NFL, Netflix come together for Christmas Day games

Three-year deal marks first Big Four sports rights deal for streamer

The world’s most dominant streamer is teaming up with the world’s most dominant sports league.

In a landmark deal, Netflix announced Wednesday morning it has agreed to stream two Christmas Day games beginning with the 2024 season, and at least one game in 2025 and 2026. Like other cable and streaming deals, the league will make a feed available to over-the-air broadcasters in the competing team’s home markets and on the NFL Plus app.

You can also look for a deal with DirecTV to air those Christmas games, so bars, restaurants, and other business establishments (if they are open on Christmas) can provide a feed to their customers. DirecTV has agreements with Amazon through third-party vendors to showcase Thursday Night Football and NFL Sunday Ticket to those venues. 

It’s believed Netflix will pay anywhere from $75 million to $150 million, according to widely varied sources as Netflix and the NFL declined to comment (the parties did release a vague press release with very little information that we already didn’t know.)

The announcement comes on the same day Netflix is holding its first upfront presentation in New York, and when the NFL releases its highly anticipated 2024 season schedule in prime-time. However, the league already announced some marquee matchups early, including the Netflix Christmas games: The first features the Pittsburgh Steelers playing the Kansas City Chiefs at noon Central, followed by the Baltimore Ravens and Houston Texans at 3:25 p.m.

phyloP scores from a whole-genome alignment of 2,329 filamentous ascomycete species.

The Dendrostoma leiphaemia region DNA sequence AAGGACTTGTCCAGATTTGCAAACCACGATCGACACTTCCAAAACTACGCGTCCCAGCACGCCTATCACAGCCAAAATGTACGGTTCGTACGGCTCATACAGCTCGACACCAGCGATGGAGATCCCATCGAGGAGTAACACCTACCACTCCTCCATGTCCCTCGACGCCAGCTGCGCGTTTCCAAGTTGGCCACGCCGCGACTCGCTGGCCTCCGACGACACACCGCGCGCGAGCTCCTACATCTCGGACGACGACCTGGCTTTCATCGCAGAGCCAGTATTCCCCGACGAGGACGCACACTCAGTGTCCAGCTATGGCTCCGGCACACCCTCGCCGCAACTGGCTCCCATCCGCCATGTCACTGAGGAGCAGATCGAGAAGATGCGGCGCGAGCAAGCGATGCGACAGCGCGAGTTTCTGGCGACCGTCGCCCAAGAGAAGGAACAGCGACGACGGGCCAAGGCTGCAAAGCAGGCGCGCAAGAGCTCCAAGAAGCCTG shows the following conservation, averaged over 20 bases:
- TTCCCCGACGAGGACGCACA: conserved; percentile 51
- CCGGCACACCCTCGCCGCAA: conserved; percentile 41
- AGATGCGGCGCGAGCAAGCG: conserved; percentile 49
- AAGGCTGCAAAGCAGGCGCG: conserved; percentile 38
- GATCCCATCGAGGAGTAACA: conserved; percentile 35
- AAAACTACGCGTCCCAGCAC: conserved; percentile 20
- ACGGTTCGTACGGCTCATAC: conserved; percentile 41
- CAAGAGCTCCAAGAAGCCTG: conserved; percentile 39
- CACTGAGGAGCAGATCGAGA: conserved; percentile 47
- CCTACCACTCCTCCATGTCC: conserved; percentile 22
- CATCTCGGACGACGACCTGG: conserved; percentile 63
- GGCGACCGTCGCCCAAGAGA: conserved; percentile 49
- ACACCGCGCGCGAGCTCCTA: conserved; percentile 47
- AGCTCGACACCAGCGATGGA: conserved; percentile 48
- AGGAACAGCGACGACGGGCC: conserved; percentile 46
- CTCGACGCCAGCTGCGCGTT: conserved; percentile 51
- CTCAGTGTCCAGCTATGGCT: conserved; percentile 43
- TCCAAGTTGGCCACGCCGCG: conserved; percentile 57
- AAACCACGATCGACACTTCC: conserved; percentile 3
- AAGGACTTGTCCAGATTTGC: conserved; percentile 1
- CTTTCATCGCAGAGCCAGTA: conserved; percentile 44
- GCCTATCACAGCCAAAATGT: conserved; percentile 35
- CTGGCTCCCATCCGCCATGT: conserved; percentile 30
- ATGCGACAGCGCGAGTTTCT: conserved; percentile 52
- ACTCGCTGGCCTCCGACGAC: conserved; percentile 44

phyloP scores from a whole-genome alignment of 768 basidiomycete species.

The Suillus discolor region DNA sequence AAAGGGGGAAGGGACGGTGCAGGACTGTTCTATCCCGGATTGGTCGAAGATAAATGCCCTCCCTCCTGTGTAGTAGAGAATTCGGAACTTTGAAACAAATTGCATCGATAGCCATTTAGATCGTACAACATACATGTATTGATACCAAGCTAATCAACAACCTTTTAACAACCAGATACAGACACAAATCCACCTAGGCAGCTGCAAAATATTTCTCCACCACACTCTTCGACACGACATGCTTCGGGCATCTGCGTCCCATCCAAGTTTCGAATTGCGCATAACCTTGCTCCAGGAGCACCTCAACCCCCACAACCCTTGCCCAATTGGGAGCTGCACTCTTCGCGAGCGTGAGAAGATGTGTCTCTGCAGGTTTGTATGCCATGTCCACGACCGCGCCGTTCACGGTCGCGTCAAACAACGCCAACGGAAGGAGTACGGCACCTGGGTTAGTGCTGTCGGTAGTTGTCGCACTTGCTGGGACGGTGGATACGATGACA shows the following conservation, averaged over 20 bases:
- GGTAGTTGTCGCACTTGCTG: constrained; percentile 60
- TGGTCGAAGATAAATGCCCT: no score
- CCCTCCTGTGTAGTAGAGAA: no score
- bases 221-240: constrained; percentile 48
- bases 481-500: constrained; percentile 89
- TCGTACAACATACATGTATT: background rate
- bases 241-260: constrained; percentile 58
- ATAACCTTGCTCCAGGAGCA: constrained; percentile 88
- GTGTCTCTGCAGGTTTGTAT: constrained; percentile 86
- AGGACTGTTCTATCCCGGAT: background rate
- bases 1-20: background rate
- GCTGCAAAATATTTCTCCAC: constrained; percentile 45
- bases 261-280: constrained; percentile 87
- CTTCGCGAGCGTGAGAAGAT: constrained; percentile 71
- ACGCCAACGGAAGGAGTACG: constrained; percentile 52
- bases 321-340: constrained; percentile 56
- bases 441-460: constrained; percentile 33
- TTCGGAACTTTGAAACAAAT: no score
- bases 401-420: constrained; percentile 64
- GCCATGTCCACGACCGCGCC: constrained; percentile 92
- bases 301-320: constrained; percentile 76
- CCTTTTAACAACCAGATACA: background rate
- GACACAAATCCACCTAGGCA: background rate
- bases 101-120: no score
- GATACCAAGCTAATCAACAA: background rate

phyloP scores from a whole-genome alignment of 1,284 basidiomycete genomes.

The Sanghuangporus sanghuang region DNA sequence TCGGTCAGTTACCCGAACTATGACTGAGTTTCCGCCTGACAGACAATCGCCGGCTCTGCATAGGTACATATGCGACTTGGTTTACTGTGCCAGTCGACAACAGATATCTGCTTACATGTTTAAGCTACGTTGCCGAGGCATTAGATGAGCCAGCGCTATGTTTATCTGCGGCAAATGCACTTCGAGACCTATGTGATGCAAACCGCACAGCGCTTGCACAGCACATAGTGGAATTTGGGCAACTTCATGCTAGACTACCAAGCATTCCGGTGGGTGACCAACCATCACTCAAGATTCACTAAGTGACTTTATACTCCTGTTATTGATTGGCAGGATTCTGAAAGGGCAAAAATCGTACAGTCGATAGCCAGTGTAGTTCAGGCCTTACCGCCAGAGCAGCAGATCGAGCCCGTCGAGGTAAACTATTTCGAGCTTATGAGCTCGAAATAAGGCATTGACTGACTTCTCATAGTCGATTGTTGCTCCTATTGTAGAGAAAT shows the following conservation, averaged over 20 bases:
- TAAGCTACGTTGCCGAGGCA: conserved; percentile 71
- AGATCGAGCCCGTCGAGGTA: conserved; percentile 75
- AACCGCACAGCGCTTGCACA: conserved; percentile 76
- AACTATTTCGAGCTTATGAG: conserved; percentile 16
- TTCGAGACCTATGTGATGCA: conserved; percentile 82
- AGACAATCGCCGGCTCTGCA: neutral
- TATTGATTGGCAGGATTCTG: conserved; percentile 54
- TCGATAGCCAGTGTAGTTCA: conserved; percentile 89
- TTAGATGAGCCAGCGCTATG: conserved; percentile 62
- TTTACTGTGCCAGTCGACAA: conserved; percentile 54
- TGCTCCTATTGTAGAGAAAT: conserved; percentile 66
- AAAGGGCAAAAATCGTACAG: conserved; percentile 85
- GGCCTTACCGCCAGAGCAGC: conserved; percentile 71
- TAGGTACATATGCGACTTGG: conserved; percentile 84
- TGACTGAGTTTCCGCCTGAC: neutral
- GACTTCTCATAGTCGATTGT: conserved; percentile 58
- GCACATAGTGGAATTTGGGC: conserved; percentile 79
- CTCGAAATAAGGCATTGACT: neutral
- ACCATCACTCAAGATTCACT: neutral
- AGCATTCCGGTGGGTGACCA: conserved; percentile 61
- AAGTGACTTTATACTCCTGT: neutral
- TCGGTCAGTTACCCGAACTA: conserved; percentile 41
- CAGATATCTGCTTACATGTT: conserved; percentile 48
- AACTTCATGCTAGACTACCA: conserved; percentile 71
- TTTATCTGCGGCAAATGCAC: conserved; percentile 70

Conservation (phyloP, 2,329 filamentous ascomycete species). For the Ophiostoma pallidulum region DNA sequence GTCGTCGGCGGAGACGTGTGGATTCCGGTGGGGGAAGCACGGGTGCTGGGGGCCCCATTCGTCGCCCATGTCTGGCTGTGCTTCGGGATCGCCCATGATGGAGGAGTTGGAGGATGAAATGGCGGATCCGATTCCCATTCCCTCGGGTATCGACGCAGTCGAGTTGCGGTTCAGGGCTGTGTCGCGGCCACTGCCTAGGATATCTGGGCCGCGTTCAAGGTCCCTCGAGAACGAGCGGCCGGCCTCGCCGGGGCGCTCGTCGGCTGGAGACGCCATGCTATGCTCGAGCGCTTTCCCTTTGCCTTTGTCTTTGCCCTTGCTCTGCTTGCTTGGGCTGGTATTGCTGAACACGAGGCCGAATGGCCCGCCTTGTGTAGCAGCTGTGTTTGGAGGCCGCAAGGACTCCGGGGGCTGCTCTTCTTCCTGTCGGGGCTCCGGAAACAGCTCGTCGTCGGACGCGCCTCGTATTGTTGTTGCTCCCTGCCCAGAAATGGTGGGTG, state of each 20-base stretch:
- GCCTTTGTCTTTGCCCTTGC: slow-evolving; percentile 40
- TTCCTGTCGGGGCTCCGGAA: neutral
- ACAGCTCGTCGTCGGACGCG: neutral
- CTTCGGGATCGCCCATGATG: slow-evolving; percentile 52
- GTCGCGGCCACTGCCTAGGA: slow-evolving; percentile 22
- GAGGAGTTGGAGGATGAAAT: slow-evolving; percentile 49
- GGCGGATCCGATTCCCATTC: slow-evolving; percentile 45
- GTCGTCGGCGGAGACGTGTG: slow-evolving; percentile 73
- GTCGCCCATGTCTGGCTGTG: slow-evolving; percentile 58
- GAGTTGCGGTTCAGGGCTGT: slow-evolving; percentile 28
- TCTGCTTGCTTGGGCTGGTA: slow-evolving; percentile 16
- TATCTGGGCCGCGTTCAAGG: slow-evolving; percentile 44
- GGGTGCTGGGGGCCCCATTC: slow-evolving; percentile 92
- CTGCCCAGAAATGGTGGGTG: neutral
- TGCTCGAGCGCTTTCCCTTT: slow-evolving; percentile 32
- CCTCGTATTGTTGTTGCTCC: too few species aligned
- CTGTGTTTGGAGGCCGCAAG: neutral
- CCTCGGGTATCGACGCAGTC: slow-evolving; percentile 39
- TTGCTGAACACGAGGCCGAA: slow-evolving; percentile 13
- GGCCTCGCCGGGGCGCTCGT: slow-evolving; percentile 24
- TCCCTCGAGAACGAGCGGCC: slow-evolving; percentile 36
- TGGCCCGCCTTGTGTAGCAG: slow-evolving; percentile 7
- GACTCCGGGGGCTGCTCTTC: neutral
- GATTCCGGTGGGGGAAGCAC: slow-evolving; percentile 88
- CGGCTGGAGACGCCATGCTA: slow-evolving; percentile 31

The NFL’s decision to schedule games on Christmas this year was surprising, given that the holiday falls on a Wednesday. However, the league wanted to create another holiday viewing experience similar to Thanksgiving and believed the short rest between scheduled games wouldn’t be an issue for the players. Traditionally, the NBA has had the Christmas Day showcase before the NFL expanded its regular season. The first Christmas NFL game took place in 1971, a double-overtime thriller between the Miami Dolphins and Kansas City Chiefs but that was a divisional playoff matchup, as the regular season ended earlier than it does now. 

Reaction to the news wasn’t exactly positive as fans now would have to pay for another streaming service to access the Christmas games. But viewers can subscribe to NFL Plus to see each Christmas game for nearly the same price as a standard-tier Netflix subscription with ads.

The deal proves anything can change as at one time, Netflix claimed it wasn’t interested in carrying any live sports as it focused mostly on scripted and reality TV programming – not to mention the absence of ads. But with the popularity of live sports skyrocketing and “Peak TV” ending as the number of scripted programs being developed declined, Netflix couldn’t afford to sit on the sidelines as they try to stay ahead of competitors Amazon and Disney in the streaming wars. 


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